What we substitute for saturated fat mattersBMJ 2013; 347 doi: https://doi.org/10.1136/bmj.f6844 (Published 19 November 2013) Cite this as: BMJ 2013;347:f6844
- Alice H Lichtenstein, Gershoff professor of nutrition science and policy1
Malhotra questions the wisdom of continuing public health recommendations to limit dietary saturated fat for the prevention of cardiovascular disease and went on to suggest that dietary saturated fat may decrease the risk of cardiovascular disease.1 His assessment seems to be missing a crucial point—the displacement source of energy for saturated fat. Data suggest that replacing saturated fat with carbohydrate has no effect on the risk of cardiovascular disease.2 3 However, replacement by polyunsaturated fat protects against the risk of cardiovascular disease.2 3 4 These associations hold regardless of whether the conclusions are drawn from pooled analyses or meta-analyses.2 3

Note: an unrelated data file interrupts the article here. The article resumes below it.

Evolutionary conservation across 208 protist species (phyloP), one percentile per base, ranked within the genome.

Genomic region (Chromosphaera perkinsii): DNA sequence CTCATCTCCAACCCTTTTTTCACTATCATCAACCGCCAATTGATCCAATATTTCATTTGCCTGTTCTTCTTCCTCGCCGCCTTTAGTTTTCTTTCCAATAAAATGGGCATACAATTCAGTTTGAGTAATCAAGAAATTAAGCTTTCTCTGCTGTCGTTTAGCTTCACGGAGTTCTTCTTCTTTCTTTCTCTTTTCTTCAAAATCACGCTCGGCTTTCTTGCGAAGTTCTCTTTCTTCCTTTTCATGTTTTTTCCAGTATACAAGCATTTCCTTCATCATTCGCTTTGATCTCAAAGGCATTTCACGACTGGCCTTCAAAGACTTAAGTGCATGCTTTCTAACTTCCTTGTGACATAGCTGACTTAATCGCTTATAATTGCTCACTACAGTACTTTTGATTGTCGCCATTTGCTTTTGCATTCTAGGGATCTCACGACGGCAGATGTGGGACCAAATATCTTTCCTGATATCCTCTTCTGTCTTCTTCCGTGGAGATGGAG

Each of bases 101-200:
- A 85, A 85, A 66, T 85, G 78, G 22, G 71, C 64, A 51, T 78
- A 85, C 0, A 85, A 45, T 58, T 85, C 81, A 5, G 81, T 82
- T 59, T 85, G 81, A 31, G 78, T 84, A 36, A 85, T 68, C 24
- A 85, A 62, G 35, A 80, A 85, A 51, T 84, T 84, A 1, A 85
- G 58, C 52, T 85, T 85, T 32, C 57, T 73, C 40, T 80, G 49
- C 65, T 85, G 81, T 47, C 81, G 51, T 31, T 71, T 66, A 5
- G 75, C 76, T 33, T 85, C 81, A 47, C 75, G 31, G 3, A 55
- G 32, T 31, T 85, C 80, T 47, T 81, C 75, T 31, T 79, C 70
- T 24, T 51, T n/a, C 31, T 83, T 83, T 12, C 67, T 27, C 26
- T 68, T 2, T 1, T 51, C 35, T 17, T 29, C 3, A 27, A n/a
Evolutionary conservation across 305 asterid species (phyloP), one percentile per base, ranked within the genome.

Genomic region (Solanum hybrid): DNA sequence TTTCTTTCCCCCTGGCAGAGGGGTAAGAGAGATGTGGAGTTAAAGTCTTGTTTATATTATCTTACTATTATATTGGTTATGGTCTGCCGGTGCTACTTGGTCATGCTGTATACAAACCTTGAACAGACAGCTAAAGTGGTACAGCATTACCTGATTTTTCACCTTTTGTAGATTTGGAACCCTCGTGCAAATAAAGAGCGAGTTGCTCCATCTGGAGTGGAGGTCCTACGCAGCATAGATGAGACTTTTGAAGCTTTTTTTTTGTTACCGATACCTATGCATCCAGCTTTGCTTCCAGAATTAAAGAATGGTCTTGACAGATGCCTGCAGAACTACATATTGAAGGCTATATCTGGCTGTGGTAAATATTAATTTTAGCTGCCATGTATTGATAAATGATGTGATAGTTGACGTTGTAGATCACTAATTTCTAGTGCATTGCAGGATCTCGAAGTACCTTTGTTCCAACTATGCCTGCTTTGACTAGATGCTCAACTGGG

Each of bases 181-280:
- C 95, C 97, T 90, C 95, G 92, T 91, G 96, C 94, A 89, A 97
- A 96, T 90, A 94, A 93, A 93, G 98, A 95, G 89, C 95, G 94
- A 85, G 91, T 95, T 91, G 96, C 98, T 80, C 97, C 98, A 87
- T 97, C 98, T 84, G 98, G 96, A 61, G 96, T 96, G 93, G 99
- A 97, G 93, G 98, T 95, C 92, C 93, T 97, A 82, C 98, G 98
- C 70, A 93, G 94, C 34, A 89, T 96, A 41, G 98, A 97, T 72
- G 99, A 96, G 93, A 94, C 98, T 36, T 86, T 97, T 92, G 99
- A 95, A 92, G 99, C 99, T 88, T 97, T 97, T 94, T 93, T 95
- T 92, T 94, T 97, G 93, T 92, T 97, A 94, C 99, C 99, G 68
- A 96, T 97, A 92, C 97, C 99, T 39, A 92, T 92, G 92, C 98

At this time, on the basis of all the data, the best dietary advice that we can give to reduce the risk of cardiovascular disease is to eat a moderate fat diet. We should also advise replacing saturated fat with polyunsaturated fat—that is, replacing animal fats (meat and dairy) with vegetable oils—within the context of an energy intake that is consistent with achieving and maintaining a healthy body weight.
Cite this as: BMJ 2013;347:f6844
Competing interests: None declared.